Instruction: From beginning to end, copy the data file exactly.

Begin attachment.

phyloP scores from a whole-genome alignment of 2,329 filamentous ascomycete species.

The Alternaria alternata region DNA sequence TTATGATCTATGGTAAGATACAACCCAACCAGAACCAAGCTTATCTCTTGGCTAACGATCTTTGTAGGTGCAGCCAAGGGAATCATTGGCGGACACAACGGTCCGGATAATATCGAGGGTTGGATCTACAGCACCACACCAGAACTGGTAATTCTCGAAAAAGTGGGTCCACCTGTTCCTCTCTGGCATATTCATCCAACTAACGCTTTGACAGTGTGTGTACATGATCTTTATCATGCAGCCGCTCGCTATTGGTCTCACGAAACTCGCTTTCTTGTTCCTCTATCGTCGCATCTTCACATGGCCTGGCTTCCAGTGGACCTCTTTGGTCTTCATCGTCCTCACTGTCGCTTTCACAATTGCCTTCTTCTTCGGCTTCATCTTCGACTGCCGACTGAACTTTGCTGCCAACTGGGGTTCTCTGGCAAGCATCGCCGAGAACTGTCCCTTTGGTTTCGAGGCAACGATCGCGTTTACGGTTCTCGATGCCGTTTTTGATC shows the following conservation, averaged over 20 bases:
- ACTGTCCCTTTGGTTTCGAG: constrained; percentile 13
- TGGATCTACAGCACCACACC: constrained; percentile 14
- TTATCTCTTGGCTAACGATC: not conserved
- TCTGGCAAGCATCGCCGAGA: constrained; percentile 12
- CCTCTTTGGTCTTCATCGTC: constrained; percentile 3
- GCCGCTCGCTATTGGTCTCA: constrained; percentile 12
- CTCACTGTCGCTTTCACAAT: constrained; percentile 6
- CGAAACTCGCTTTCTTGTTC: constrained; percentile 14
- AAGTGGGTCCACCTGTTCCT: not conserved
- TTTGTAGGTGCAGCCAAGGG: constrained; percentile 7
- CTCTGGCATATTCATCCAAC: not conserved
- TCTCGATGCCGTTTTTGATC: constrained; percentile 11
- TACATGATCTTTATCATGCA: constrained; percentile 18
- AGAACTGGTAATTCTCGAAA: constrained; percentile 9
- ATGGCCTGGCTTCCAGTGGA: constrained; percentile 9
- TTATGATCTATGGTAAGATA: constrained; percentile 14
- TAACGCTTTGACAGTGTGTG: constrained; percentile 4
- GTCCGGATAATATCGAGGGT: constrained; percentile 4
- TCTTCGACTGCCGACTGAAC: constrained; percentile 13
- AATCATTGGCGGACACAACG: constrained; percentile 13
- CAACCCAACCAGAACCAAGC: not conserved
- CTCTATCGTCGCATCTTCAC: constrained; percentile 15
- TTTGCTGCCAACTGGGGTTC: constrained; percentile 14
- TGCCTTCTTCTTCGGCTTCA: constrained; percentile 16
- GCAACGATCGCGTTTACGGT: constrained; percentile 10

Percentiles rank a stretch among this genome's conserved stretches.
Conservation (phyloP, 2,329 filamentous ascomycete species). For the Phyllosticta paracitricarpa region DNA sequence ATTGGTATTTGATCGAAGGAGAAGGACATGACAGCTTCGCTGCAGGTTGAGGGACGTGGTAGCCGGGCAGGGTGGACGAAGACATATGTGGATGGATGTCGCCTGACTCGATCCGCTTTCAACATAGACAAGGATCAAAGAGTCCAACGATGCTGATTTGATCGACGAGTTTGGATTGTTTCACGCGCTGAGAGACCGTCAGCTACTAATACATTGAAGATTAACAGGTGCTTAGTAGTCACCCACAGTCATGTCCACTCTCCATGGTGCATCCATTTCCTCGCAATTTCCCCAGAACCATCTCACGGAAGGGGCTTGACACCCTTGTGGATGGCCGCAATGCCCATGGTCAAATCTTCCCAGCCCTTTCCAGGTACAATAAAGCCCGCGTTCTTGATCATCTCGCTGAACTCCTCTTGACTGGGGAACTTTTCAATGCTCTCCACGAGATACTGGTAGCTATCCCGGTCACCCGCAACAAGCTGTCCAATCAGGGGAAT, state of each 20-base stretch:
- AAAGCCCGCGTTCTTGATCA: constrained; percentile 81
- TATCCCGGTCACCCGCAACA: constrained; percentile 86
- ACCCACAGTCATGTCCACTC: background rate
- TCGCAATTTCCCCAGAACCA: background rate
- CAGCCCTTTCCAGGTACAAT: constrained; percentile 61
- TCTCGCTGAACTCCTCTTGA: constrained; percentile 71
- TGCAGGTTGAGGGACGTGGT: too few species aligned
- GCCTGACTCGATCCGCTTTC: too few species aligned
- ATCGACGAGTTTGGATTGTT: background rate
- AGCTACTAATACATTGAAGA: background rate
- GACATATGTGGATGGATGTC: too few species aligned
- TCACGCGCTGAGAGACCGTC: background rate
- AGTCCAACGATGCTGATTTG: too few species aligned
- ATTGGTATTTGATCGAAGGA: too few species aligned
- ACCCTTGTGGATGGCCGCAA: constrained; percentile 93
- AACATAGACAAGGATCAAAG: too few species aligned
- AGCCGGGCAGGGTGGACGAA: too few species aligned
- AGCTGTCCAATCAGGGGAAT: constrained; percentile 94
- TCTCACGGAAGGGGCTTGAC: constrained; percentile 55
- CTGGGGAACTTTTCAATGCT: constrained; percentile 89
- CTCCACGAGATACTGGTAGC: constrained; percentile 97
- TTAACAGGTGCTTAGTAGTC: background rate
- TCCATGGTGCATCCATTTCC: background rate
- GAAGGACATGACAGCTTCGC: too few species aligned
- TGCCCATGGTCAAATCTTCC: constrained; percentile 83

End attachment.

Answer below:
phyloP scores from a whole-genome alignment of 2,329 filamentous ascomycete species.

The Alternaria alternata region DNA sequence TTATGATCTATGGTAAGATACAACCCAACCAGAACCAAGCTTATCTCTTGGCTAACGATCTTTGTAGGTGCAGCCAAGGGAATCATTGGCGGACACAACGGTCCGGATAATATCGAGGGTTGGATCTACAGCACCACACCAGAACTGGTAATTCTCGAAAAAGTGGGTCCACCTGTTCCTCTCTGGCATATTCATCCAACTAACGCTTTGACAGTGTGTGTACATGATCTTTATCATGCAGCCGCTCGCTATTGGTCTCACGAAACTCGCTTTCTTGTTCCTCTATCGTCGCATCTTCACATGGCCTGGCTTCCAGTGGACCTCTTTGGTCTTCATCGTCCTCACTGTCGCTTTCACAATTGCCTTCTTCTTCGGCTTCATCTTCGACTGCCGACTGAACTTTGCTGCCAACTGGGGTTCTCTGGCAAGCATCGCCGAGAACTGTCCCTTTGGTTTCGAGGCAACGATCGCGTTTACGGTTCTCGATGCCGTTTTTGATC shows the following conservation, averaged over 20 bases:
- ACTGTCCCTTTGGTTTCGAG: constrained; percentile 13
- TGGATCTACAGCACCACACC: constrained; percentile 14
- TTATCTCTTGGCTAACGATC: not conserved
- TCTGGCAAGCATCGCCGAGA: constrained; percentile 12
- CCTCTTTGGTCTTCATCGTC: constrained; percentile 3
- GCCGCTCGCTATTGGTCTCA: constrained; percentile 12
- CTCACTGTCGCTTTCACAAT: constrained; percentile 6
- CGAAACTCGCTTTCTTGTTC: constrained; percentile 14
- AAGTGGGTCCACCTGTTCCT: not conserved
- TTTGTAGGTGCAGCCAAGGG: constrained; percentile 7
- CTCTGGCATATTCATCCAAC: not conserved
- TCTCGATGCCGTTTTTGATC: constrained; percentile 11
- TACATGATCTTTATCATGCA: constrained; percentile 18
- AGAACTGGTAATTCTCGAAA: constrained; percentile 9
- ATGGCCTGGCTTCCAGTGGA: constrained; percentile 9
- TTATGATCTATGGTAAGATA: constrained; percentile 14
- TAACGCTTTGACAGTGTGTG: constrained; percentile 4
- GTCCGGATAATATCGAGGGT: constrained; percentile 4
- TCTTCGACTGCCGACTGAAC: constrained; percentile 13
- AATCATTGGCGGACACAACG: constrained; percentile 13
- CAACCCAACCAGAACCAAGC: not conserved
- CTCTATCGTCGCATCTTCAC: constrained; percentile 15
- TTTGCTGCCAACTGGGGTTC: constrained; percentile 14
- TGCCTTCTTCTTCGGCTTCA: constrained; percentile 16
- GCAACGATCGCGTTTACGGT: constrained; percentile 10

Percentiles rank a stretch among this genome's conserved stretches.
Conservation (phyloP, 2,329 filamentous ascomycete species). For the Phyllosticta paracitricarpa region DNA sequence ATTGGTATTTGATCGAAGGAGAAGGACATGACAGCTTCGCTGCAGGTTGAGGGACGTGGTAGCCGGGCAGGGTGGACGAAGACATATGTGGATGGATGTCGCCTGACTCGATCCGCTTTCAACATAGACAAGGATCAAAGAGTCCAACGATGCTGATTTGATCGACGAGTTTGGATTGTTTCACGCGCTGAGAGACCGTCAGCTACTAATACATTGAAGATTAACAGGTGCTTAGTAGTCACCCACAGTCATGTCCACTCTCCATGGTGCATCCATTTCCTCGCAATTTCCCCAGAACCATCTCACGGAAGGGGCTTGACACCCTTGTGGATGGCCGCAATGCCCATGGTCAAATCTTCCCAGCCCTTTCCAGGTACAATAAAGCCCGCGTTCTTGATCATCTCGCTGAACTCCTCTTGACTGGGGAACTTTTCAATGCTCTCCACGAGATACTGGTAGCTATCCCGGTCACCCGCAACAAGCTGTCCAATCAGGGGAAT, state of each 20-base stretch:
- AAAGCCCGCGTTCTTGATCA: constrained; percentile 81
- TATCCCGGTCACCCGCAACA: constrained; percentile 86
- ACCCACAGTCATGTCCACTC: background rate
- TCGCAATTTCCCCAGAACCA: background rate
- CAGCCCTTTCCAGGTACAAT: constrained; percentile 61
- TCTCGCTGAACTCCTCTTGA: constrained; percentile 71
- TGCAGGTTGAGGGACGTGGT: too few species aligned
- GCCTGACTCGATCCGCTTTC: too few species aligned
- ATCGACGAGTTTGGATTGTT: background rate
- AGCTACTAATACATTGAAGA: background rate
- GACATATGTGGATGGATGTC: too few species aligned
- TCACGCGCTGAGAGACCGTC: background rate
- AGTCCAACGATGCTGATTTG: too few species aligned
- ATTGGTATTTGATCGAAGGA: too few species aligned
- ACCCTTGTGGATGGCCGCAA: constrained; percentile 93
- AACATAGACAAGGATCAAAG: too few species aligned
- AGCCGGGCAGGGTGGACGAA: too few species aligned
- AGCTGTCCAATCAGGGGAAT: constrained; percentile 94
- TCTCACGGAAGGGGCTTGAC: constrained; percentile 55
- CTGGGGAACTTTTCAATGCT: constrained; percentile 89
- CTCCACGAGATACTGGTAGC: constrained; percentile 97
- TTAACAGGTGCTTAGTAGTC: background rate
- TCCATGGTGCATCCATTTCC: background rate
- GAAGGACATGACAGCTTCGC: too few species aligned
- TGCCCATGGTCAAATCTTCC: constrained; percentile 83